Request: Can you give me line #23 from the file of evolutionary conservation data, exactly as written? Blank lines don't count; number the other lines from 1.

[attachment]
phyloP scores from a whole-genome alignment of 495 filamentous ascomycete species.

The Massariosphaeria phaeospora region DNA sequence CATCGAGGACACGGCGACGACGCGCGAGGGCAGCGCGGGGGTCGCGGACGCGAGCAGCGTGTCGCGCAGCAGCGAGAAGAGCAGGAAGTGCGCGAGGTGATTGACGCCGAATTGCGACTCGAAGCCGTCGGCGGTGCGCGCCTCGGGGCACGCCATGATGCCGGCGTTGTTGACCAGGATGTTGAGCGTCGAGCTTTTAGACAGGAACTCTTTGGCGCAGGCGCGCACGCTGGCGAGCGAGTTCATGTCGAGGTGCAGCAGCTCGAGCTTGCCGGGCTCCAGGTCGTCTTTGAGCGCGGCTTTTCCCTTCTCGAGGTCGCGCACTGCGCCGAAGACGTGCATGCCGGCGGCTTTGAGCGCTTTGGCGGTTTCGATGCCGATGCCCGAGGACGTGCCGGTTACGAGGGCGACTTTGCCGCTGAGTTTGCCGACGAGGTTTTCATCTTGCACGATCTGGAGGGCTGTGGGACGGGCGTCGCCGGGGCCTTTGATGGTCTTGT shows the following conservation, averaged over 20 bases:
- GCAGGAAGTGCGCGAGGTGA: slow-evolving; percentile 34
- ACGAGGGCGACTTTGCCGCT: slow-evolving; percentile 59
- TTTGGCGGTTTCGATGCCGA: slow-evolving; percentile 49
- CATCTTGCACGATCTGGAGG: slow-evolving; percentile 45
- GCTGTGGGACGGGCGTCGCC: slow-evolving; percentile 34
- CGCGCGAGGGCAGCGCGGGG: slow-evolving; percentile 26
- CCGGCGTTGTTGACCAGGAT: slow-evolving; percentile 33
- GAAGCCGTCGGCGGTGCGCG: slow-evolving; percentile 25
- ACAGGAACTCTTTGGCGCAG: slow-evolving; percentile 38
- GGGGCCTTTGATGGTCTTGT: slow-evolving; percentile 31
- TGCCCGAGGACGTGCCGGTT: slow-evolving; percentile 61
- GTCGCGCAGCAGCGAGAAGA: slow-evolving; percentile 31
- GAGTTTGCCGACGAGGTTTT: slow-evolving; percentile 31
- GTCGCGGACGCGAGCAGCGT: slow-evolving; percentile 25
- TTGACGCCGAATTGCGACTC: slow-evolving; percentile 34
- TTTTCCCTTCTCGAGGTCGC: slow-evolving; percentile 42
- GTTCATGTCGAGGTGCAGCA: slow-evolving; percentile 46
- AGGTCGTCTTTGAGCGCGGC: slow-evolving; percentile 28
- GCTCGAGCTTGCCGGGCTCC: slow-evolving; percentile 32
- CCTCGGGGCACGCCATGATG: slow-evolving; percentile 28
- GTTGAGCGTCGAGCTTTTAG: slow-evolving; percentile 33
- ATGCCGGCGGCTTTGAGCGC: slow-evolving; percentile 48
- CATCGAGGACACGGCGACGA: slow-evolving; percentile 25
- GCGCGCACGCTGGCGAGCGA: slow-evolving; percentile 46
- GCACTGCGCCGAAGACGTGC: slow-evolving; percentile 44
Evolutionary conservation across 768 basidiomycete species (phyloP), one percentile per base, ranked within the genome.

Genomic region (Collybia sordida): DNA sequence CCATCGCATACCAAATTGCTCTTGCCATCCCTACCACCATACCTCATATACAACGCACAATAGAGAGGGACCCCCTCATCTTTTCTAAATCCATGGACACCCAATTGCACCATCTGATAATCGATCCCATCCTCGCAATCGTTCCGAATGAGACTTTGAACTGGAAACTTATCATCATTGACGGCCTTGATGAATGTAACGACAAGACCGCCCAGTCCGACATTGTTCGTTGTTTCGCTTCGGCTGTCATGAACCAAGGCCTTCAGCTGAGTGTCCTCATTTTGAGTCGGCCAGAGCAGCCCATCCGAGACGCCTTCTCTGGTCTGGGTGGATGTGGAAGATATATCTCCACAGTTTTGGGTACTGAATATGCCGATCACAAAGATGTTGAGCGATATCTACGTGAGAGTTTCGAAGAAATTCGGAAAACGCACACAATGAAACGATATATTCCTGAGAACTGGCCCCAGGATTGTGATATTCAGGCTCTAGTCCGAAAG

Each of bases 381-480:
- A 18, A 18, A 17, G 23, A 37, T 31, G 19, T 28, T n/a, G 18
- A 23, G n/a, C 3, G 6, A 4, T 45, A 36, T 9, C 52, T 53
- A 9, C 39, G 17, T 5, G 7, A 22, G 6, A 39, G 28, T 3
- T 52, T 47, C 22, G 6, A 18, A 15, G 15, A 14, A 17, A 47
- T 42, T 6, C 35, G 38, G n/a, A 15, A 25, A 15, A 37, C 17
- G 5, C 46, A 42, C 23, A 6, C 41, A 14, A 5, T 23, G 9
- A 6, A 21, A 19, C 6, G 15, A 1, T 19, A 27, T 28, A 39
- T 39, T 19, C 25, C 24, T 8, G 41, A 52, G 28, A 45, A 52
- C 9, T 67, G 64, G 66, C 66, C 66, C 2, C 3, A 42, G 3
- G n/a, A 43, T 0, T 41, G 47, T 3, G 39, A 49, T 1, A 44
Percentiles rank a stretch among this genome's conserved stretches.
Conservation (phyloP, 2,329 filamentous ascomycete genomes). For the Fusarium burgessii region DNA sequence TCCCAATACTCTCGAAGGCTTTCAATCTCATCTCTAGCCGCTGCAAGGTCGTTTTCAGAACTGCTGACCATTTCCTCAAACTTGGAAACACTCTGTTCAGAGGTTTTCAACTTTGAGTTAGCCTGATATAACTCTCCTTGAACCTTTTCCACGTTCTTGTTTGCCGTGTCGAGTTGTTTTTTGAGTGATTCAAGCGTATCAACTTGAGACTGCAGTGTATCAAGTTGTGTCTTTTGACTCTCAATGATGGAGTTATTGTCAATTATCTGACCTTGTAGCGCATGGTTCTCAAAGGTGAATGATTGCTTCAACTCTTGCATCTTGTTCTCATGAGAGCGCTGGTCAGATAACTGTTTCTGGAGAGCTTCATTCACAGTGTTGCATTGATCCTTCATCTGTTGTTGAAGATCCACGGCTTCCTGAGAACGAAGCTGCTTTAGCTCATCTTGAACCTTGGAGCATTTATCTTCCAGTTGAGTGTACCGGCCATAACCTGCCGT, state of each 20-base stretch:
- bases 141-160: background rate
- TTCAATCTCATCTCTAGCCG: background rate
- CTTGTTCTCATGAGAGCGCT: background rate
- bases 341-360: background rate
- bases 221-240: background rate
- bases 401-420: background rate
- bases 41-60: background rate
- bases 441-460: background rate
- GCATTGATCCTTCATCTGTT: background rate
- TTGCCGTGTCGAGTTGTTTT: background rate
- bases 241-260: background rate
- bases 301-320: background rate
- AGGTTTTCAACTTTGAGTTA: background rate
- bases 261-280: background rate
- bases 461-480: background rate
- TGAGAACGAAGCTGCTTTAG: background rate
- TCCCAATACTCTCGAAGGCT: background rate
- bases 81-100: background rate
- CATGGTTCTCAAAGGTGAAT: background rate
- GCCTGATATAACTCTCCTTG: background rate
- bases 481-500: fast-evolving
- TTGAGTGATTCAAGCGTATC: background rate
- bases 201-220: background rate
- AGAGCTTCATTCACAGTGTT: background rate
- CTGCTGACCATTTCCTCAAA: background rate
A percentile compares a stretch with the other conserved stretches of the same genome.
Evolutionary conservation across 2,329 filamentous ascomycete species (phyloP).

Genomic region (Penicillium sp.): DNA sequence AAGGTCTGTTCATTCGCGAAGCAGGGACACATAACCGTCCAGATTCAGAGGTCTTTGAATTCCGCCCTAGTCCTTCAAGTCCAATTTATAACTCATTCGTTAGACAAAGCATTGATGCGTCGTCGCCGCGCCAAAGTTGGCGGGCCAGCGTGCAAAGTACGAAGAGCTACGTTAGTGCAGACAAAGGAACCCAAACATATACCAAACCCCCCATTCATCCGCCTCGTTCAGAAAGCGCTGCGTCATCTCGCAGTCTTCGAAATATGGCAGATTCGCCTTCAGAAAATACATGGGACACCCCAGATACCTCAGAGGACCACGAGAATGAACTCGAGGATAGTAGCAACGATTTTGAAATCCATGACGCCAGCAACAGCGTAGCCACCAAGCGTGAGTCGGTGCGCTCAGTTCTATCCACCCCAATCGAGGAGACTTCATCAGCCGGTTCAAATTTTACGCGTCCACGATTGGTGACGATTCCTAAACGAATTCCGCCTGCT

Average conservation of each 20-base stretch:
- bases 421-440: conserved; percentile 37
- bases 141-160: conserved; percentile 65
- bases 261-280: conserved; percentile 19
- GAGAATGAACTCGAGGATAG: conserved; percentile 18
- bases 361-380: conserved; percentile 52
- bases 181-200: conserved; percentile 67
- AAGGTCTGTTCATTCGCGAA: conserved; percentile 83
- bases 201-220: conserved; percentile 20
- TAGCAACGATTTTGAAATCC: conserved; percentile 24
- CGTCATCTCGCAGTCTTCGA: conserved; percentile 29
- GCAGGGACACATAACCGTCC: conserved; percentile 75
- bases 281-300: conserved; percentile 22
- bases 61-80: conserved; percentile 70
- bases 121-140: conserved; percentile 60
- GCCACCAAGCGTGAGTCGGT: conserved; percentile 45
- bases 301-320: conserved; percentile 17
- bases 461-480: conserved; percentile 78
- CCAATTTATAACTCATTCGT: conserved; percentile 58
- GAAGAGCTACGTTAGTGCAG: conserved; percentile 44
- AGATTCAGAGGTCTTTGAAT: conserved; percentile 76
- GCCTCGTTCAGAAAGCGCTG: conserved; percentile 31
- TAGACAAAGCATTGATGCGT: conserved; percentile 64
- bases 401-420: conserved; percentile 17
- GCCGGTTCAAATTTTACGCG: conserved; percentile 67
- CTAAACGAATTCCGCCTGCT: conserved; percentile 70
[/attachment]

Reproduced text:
- GTTGAGCGTCGAGCTTTTAG: slow-evolving; percentile 33